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Thursday, September 2, 2010

Real Work

In what has become a well known poem, Marge Piercy writes:

The work of the world is common as mud.
Botched, it smears the hands, crumbles to dust.
But the thing worth doing well done
Has a shape that satisfies, clean and evident.
Greek amphoras for wine or oil, 
Hopi vases that held corn, are put in museums
But you know they were made to be used.
The pitcher cries for water to carry
And a person for work that is real. 
"To be of use", from Circles on the Water

“Real work” can take many different forms. Like the pitcher that cries for water, we are made for meaningful work, not to be put up on a museum shelf.  Sometimes real work is teaching. Sometimes it is managing.  Sometimes it is volunteering  Sometimes it is parenting.  And sometimes real work means participating in your own rescue.

I have been gripped by the plight of the trapped miners in Chile. Psychologists tell us that, along with food and notes from above, these men need real work.   They will emerge from this disaster more whole if they can be “partners in their rescue.” Clearing rock and rubble become real work if it leads to your liberation. This is the opposite of being a pitcher sitting on a museum shelf.  It is scratching and clawing for your very survival.

 What does “real work” look like at this stage in your life? How might participating in your own liberation be a part of it?

Doug Wysockey-Johnson
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  1. Since the deaths of my son and husband in the past 18 months I have become aware of my own dying process as a result. There are new persons now to engage with in my life; thus I am dying to the self that was created within those relationships and giving birth to a new self in these new relationships. That is my "soul" work, if you will.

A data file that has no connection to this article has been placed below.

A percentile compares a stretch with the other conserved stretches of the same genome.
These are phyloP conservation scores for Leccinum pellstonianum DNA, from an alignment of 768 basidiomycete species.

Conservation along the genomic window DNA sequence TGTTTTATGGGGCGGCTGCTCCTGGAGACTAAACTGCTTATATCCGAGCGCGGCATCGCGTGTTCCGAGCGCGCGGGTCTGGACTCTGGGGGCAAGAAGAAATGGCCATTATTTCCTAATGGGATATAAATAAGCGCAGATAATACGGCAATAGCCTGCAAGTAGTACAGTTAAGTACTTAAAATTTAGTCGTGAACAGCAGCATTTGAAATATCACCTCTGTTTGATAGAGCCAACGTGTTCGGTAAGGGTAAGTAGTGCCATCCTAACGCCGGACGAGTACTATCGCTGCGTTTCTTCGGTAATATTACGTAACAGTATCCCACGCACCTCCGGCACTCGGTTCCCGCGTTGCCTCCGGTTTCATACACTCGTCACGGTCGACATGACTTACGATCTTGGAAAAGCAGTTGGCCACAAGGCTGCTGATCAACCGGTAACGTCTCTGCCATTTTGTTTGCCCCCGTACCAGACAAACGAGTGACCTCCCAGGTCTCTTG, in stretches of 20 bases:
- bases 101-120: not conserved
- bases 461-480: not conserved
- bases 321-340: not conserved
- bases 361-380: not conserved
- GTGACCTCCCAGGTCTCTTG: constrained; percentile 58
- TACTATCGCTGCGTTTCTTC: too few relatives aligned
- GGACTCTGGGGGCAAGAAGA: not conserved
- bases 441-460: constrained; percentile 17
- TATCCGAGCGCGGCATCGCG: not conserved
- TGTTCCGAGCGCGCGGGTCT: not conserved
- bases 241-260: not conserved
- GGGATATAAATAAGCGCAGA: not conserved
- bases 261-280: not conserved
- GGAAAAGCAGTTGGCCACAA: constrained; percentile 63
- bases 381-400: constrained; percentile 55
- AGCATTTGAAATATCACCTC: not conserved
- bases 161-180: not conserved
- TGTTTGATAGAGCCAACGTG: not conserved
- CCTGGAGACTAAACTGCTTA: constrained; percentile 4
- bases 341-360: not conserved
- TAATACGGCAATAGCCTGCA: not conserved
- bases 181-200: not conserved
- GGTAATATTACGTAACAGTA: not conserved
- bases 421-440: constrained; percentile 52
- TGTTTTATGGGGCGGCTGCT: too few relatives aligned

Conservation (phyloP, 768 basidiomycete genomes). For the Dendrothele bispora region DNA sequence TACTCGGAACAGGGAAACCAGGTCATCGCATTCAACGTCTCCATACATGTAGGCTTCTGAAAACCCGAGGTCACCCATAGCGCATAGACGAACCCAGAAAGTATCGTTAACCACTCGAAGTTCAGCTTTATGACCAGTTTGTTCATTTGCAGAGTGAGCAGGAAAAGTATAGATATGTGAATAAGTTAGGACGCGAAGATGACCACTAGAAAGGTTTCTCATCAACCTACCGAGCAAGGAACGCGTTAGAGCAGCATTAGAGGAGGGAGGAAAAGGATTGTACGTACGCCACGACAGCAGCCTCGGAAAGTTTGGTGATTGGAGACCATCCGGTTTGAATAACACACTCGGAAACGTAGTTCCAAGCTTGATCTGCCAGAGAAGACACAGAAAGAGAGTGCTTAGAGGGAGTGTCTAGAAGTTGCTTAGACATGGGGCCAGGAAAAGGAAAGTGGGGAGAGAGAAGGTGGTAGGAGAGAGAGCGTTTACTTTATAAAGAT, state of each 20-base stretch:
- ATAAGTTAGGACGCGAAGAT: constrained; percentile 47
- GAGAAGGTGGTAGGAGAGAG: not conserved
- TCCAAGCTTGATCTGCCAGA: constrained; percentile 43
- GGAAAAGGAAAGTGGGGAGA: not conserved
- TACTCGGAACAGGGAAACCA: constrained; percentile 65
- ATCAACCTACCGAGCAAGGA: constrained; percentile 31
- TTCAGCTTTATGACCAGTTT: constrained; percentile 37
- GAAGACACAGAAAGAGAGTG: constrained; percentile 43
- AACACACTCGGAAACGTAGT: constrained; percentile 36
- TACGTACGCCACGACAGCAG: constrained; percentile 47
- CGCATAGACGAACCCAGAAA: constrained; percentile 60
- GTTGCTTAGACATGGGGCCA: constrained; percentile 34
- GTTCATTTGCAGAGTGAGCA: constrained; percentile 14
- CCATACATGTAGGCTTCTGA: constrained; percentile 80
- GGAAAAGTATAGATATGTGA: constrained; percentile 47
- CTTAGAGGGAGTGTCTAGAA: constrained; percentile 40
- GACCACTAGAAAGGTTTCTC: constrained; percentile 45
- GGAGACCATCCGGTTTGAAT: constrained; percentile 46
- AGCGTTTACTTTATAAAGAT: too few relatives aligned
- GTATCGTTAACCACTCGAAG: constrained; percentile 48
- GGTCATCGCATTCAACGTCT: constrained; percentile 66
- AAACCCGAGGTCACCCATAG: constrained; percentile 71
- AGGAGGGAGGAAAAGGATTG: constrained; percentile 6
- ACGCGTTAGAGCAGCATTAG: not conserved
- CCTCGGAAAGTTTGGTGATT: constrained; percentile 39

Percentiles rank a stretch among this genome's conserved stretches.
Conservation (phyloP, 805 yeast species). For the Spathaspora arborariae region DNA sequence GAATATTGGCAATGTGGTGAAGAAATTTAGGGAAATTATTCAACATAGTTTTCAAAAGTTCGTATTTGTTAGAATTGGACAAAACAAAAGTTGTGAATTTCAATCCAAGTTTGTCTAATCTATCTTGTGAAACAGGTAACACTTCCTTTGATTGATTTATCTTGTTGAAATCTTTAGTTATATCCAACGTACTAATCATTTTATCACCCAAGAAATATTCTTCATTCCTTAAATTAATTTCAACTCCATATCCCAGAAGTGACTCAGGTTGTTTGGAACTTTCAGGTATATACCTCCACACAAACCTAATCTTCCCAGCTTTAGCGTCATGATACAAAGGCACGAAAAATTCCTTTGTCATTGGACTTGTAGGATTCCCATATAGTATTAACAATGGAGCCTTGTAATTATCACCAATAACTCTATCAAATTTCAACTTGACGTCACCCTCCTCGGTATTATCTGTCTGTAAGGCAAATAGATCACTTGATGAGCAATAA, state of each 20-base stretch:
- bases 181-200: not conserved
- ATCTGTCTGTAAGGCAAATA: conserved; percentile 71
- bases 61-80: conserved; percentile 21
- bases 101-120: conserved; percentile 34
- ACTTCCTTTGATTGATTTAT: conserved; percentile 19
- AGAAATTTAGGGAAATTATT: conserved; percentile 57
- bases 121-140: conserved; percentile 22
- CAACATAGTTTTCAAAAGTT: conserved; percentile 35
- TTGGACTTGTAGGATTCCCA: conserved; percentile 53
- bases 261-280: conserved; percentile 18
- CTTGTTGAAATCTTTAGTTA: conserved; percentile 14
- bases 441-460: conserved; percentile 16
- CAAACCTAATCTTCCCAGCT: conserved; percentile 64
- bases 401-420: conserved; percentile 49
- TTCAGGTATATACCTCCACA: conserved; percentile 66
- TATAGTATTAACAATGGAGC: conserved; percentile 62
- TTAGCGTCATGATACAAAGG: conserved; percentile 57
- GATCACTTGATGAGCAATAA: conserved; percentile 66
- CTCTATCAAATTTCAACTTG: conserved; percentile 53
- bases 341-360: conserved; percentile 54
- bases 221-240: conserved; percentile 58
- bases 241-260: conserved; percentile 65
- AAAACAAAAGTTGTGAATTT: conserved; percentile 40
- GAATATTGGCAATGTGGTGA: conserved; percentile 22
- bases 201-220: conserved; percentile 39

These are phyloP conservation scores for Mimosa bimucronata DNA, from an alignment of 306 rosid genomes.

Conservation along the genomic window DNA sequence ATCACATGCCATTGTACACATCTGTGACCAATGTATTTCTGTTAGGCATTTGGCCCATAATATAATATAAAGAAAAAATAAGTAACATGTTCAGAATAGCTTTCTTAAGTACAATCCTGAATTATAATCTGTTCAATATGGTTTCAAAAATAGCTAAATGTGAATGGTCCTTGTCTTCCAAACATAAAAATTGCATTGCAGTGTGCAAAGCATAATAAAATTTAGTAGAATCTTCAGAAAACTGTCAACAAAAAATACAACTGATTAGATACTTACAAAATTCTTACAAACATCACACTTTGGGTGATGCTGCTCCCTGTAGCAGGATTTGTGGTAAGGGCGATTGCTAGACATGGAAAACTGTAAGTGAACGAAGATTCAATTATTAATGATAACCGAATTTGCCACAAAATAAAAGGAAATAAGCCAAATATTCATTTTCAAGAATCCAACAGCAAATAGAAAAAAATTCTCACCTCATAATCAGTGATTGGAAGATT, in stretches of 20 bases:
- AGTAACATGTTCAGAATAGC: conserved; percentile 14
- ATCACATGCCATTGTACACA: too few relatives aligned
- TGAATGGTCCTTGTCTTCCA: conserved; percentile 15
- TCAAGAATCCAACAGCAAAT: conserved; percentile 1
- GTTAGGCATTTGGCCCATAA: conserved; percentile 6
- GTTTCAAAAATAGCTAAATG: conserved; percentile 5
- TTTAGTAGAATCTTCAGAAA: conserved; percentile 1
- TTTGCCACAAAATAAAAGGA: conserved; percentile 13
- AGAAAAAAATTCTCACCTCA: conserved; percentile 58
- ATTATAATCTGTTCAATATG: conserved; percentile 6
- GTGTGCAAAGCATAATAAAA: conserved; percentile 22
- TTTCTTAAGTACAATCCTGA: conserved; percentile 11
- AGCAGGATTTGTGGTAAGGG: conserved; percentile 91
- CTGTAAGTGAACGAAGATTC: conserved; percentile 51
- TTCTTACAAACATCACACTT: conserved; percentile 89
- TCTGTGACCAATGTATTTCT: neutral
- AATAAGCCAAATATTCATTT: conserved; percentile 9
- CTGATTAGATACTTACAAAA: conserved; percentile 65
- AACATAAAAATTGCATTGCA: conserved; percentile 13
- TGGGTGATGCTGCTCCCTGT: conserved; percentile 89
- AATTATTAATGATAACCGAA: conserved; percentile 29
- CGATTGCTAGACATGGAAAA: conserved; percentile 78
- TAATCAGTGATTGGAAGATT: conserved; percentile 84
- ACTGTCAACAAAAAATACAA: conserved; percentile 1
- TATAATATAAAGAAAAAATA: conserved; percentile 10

The more earthly work is that of purging items that no longer are of use to me since those deaths. This physical work is also a part of the spiritual work as I reflect on past letters, cards, writings.
    The miners in Chile will also not be the same persons they were when they emerge from this experience.

  2. This was the struggle my dad had when he was dying -- "what good was he doing, why was he still living". Now I find this is a problem in my life as I'm trying to learn what to do in retirement -- I want what I do to be worth something. I suspect that people have a variety of responses to what is worthwhile. I'm currently trying to find my own answer to that so I can understand what the miners are going through.

    I also know a church that has taken in an African family that has spent years in a refuge camp. The refugees have no sense of time or urgency to get things done -- people working with them have come to realize that this family has faced years where they had no purpose except to stay together; that every day they woke up being hungry and every night they went to bed being hungry; that every day was the same without any meaningful purpose. Now they are trying to adjust to living in a rushed, time-centered society, driven society. Imagine trying to do that!

  3. Reading the comments above, I wanted to share our latest resource for people 60 and above. Looking Back and Giving Forward: Finding Common Ground for Positive Aging engages you to develop a compelling vision of what it means to age in a positive way grounded in your faith. Your vision becomes a living legacy that contributes to making the world better for you, your grandchildren, and future generations. You will see yourself as a sage, listen to your life, learn from life's challenges, make room for your gifts and strengths, and you will build your living legacy and find ways to support it.
    All the best as you journey into your next life transition.

  4. A metaphor that has been informing my life recently is the act of creation. The poet who gave us the Genesis story of creation tells us that God created order out of chaos. And I am continually re-creating order out of chaos. Every night I go through the house putting books back on the shelves, dirty dishes back in the sink, dirty clothes in the laundry. And every day the process of living turns my order back into chaos.

  5. Great image. On the 7th day do you rest?